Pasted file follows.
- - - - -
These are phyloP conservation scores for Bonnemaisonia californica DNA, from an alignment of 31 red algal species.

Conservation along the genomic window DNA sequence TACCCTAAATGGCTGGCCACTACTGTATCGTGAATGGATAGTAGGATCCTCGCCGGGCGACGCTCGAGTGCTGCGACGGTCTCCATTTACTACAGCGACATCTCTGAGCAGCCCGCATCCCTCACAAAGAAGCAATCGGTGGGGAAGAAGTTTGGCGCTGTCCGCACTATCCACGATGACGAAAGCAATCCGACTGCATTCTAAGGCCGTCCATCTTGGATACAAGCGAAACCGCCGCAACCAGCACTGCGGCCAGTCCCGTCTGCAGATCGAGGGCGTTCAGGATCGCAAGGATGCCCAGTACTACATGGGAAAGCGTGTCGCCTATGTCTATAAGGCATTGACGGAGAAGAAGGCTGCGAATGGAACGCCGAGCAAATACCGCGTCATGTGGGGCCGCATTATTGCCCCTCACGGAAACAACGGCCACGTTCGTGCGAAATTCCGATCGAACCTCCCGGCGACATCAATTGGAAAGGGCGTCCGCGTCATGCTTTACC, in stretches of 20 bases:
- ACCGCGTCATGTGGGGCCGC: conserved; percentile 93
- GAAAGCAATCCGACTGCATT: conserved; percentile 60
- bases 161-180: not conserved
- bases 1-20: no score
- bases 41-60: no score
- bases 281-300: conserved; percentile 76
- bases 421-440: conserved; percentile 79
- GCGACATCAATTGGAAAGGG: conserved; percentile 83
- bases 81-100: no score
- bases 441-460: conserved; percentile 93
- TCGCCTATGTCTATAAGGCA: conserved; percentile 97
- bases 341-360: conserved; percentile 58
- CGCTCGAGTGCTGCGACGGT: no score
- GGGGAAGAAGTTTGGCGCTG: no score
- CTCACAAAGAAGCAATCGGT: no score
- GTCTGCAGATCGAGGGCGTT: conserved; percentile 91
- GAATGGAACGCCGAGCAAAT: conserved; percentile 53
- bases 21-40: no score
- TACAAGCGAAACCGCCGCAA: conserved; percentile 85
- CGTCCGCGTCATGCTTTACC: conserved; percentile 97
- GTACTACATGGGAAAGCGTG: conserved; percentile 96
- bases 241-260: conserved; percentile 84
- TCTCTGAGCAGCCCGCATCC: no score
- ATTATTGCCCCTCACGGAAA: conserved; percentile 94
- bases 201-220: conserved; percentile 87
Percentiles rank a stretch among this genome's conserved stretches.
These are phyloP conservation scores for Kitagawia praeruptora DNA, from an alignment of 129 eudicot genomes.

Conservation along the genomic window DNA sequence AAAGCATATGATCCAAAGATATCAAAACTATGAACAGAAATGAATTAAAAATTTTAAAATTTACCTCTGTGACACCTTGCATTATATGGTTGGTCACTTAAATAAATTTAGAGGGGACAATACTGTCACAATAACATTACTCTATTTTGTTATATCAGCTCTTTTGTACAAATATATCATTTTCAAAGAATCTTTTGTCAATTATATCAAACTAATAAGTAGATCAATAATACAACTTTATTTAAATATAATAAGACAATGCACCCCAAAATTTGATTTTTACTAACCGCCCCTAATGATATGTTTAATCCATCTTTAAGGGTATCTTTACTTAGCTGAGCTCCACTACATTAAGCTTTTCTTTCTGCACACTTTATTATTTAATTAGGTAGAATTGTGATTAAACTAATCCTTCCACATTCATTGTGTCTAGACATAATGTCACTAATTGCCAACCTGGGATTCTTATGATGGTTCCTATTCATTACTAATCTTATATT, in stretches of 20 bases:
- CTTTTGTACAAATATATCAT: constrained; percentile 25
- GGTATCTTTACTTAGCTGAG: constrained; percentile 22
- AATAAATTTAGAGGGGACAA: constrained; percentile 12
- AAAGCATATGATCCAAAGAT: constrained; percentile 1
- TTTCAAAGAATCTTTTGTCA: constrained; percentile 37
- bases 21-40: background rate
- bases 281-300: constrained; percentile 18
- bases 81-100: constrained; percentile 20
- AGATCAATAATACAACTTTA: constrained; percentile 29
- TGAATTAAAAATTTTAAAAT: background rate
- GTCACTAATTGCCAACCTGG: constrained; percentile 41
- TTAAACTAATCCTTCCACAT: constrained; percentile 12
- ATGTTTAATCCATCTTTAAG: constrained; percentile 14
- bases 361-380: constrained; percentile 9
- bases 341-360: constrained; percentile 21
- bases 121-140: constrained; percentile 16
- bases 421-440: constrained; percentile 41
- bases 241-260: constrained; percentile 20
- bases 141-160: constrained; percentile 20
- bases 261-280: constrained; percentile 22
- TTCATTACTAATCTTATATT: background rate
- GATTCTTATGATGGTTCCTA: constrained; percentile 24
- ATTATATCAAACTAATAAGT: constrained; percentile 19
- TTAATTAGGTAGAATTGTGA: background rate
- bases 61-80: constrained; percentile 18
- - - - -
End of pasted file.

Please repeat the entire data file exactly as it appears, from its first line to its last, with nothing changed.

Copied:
These are phyloP conservation scores for Bonnemaisonia californica DNA, from an alignment of 31 red algal species.

Conservation along the genomic window DNA sequence TACCCTAAATGGCTGGCCACTACTGTATCGTGAATGGATAGTAGGATCCTCGCCGGGCGACGCTCGAGTGCTGCGACGGTCTCCATTTACTACAGCGACATCTCTGAGCAGCCCGCATCCCTCACAAAGAAGCAATCGGTGGGGAAGAAGTTTGGCGCTGTCCGCACTATCCACGATGACGAAAGCAATCCGACTGCATTCTAAGGCCGTCCATCTTGGATACAAGCGAAACCGCCGCAACCAGCACTGCGGCCAGTCCCGTCTGCAGATCGAGGGCGTTCAGGATCGCAAGGATGCCCAGTACTACATGGGAAAGCGTGTCGCCTATGTCTATAAGGCATTGACGGAGAAGAAGGCTGCGAATGGAACGCCGAGCAAATACCGCGTCATGTGGGGCCGCATTATTGCCCCTCACGGAAACAACGGCCACGTTCGTGCGAAATTCCGATCGAACCTCCCGGCGACATCAATTGGAAAGGGCGTCCGCGTCATGCTTTACC, in stretches of 20 bases:
- ACCGCGTCATGTGGGGCCGC: conserved; percentile 93
- GAAAGCAATCCGACTGCATT: conserved; percentile 60
- bases 161-180: not conserved
- bases 1-20: no score
- bases 41-60: no score
- bases 281-300: conserved; percentile 76
- bases 421-440: conserved; percentile 79
- GCGACATCAATTGGAAAGGG: conserved; percentile 83
- bases 81-100: no score
- bases 441-460: conserved; percentile 93
- TCGCCTATGTCTATAAGGCA: conserved; percentile 97
- bases 341-360: conserved; percentile 58
- CGCTCGAGTGCTGCGACGGT: no score
- GGGGAAGAAGTTTGGCGCTG: no score
- CTCACAAAGAAGCAATCGGT: no score
- GTCTGCAGATCGAGGGCGTT: conserved; percentile 91
- GAATGGAACGCCGAGCAAAT: conserved; percentile 53
- bases 21-40: no score
- TACAAGCGAAACCGCCGCAA: conserved; percentile 85
- CGTCCGCGTCATGCTTTACC: conserved; percentile 97
- GTACTACATGGGAAAGCGTG: conserved; percentile 96
- bases 241-260: conserved; percentile 84
- TCTCTGAGCAGCCCGCATCC: no score
- ATTATTGCCCCTCACGGAAA: conserved; percentile 94
- bases 201-220: conserved; percentile 87
Percentiles rank a stretch among this genome's conserved stretches.
These are phyloP conservation scores for Kitagawia praeruptora DNA, from an alignment of 129 eudicot genomes.

Conservation along the genomic window DNA sequence AAAGCATATGATCCAAAGATATCAAAACTATGAACAGAAATGAATTAAAAATTTTAAAATTTACCTCTGTGACACCTTGCATTATATGGTTGGTCACTTAAATAAATTTAGAGGGGACAATACTGTCACAATAACATTACTCTATTTTGTTATATCAGCTCTTTTGTACAAATATATCATTTTCAAAGAATCTTTTGTCAATTATATCAAACTAATAAGTAGATCAATAATACAACTTTATTTAAATATAATAAGACAATGCACCCCAAAATTTGATTTTTACTAACCGCCCCTAATGATATGTTTAATCCATCTTTAAGGGTATCTTTACTTAGCTGAGCTCCACTACATTAAGCTTTTCTTTCTGCACACTTTATTATTTAATTAGGTAGAATTGTGATTAAACTAATCCTTCCACATTCATTGTGTCTAGACATAATGTCACTAATTGCCAACCTGGGATTCTTATGATGGTTCCTATTCATTACTAATCTTATATT, in stretches of 20 bases:
- CTTTTGTACAAATATATCAT: constrained; percentile 25
- GGTATCTTTACTTAGCTGAG: constrained; percentile 22
- AATAAATTTAGAGGGGACAA: constrained; percentile 12
- AAAGCATATGATCCAAAGAT: constrained; percentile 1
- TTTCAAAGAATCTTTTGTCA: constrained; percentile 37
- bases 21-40: background rate
- bases 281-300: constrained; percentile 18
- bases 81-100: constrained; percentile 20
- AGATCAATAATACAACTTTA: constrained; percentile 29
- TGAATTAAAAATTTTAAAAT: background rate
- GTCACTAATTGCCAACCTGG: constrained; percentile 41
- TTAAACTAATCCTTCCACAT: constrained; percentile 12
- ATGTTTAATCCATCTTTAAG: constrained; percentile 14
- bases 361-380: constrained; percentile 9
- bases 341-360: constrained; percentile 21
- bases 121-140: constrained; percentile 16
- bases 421-440: constrained; percentile 41
- bases 241-260: constrained; percentile 20
- bases 141-160: constrained; percentile 20
- bases 261-280: constrained; percentile 22
- TTCATTACTAATCTTATATT: background rate
- GATTCTTATGATGGTTCCTA: constrained; percentile 24
- ATTATATCAAACTAATAAGT: constrained; percentile 19
- TTAATTAGGTAGAATTGTGA: background rate
- bases 61-80: constrained; percentile 18